NEW YORK — There is light at the end of the tunnel.
This story first appeared in the August 7, 2003 issue of WWD. Subscribe Today.
Junior retail executives, especially edgy after last year’s teen spending withdrawal, are peppering the 2003 back-to-school season with enhanced marketing to drive customers back into their stores.
An economy growing in fits and starts and shoppers uninspired by the lack of new styles joined forces over the past year to create a challenging retail scene. However, teen stores are looking for better times this back-to-school season and are taking many actions in hope that customers, who are expected to pump $14 billion into the economy this year on girls and boys b-t-s selling, according to the National Retail Federation, will be at their stores.
After last year’s bummer b-t-s selling, retailers have been forced to find new and creative ways — from repositioning the brand to new advertising campaigns — to drive traffic in the ultra-competitive world of teen retailing.
In addition, retailers are hoping the timing of the $13 billion tax credit checks from Uncle Sam this month to more than 25 million families will add a jolt to teen buying.
“Retailers are making modifications to their marketing plans and are looking for the most effective campaign to drive sales and traffic in the stores,” said Dawn Stoner, specialty retailing analyst with Pacific Growth Equities.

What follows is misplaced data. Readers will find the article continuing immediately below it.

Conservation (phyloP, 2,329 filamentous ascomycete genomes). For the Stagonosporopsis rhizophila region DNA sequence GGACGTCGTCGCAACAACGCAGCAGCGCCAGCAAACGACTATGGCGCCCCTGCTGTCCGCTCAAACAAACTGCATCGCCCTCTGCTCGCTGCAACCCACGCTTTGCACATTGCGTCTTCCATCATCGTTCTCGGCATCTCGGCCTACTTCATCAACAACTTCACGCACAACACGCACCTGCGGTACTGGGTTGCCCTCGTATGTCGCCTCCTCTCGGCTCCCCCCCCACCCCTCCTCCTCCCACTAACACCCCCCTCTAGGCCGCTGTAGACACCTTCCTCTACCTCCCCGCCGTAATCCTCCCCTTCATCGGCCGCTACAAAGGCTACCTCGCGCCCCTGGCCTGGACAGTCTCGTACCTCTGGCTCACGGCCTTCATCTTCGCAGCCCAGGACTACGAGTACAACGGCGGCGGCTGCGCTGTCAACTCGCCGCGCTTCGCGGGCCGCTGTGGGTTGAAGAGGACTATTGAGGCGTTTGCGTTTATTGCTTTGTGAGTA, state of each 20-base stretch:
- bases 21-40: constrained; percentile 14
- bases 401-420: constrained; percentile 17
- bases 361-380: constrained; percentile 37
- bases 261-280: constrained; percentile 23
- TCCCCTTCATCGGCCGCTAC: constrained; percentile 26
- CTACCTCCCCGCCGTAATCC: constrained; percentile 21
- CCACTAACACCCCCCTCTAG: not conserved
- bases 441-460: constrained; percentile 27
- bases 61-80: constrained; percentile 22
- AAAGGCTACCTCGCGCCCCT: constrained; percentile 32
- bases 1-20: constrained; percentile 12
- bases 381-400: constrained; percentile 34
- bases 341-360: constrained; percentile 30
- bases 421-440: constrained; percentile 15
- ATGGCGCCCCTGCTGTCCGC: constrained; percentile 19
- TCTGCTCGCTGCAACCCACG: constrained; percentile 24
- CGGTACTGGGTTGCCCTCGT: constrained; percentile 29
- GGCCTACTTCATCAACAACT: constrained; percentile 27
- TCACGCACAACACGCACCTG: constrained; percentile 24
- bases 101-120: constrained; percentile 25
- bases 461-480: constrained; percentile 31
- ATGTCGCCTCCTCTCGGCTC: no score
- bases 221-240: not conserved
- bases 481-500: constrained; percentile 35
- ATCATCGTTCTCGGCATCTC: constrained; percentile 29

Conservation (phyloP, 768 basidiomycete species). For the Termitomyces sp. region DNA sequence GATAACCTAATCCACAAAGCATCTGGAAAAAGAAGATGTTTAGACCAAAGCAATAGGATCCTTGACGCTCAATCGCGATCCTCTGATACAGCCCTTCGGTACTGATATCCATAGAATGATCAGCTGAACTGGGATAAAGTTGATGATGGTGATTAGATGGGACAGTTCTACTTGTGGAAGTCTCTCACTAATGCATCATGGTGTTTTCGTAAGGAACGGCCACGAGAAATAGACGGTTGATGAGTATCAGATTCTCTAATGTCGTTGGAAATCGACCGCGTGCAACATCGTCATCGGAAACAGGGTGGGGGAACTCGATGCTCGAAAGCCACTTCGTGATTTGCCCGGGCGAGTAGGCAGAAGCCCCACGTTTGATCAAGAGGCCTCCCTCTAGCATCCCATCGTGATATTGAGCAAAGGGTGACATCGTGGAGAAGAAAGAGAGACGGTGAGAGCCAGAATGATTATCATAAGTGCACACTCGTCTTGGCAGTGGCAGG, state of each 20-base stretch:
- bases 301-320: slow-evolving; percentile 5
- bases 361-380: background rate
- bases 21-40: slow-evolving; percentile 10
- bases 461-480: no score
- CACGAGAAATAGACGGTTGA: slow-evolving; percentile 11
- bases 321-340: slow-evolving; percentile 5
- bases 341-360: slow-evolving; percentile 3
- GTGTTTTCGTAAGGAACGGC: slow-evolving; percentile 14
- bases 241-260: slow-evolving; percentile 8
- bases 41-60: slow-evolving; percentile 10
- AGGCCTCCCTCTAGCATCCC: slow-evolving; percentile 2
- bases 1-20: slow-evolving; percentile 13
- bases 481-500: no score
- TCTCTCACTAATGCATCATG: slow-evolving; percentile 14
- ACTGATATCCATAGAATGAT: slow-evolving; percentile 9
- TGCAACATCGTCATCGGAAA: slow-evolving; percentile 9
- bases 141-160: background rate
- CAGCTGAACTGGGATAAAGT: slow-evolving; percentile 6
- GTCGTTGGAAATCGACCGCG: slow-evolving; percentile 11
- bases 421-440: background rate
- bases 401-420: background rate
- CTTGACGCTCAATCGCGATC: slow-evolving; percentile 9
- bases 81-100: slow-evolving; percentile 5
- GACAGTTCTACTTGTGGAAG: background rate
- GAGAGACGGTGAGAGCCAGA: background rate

With consumers still minding their purse strings, Stoner said the key for retailers this fall is to rise above the promotional fray to communicate that their fall lineup is new and different in an attempt to compel teens to pick up some merchandise.
Still, with many retailers reporting fall trends that are building on the spring-summer hits like cargo pants and miniskirts, Stoner said another way for stores to differentiate themselves is through shopping environment, customer service and value positioning.
The next few months are almost as important as the holiday selling season for teen retailers. According to a survey by the NRF, families with school-age children will spend $451 on b-t-s items this year, up from $422 spent last year.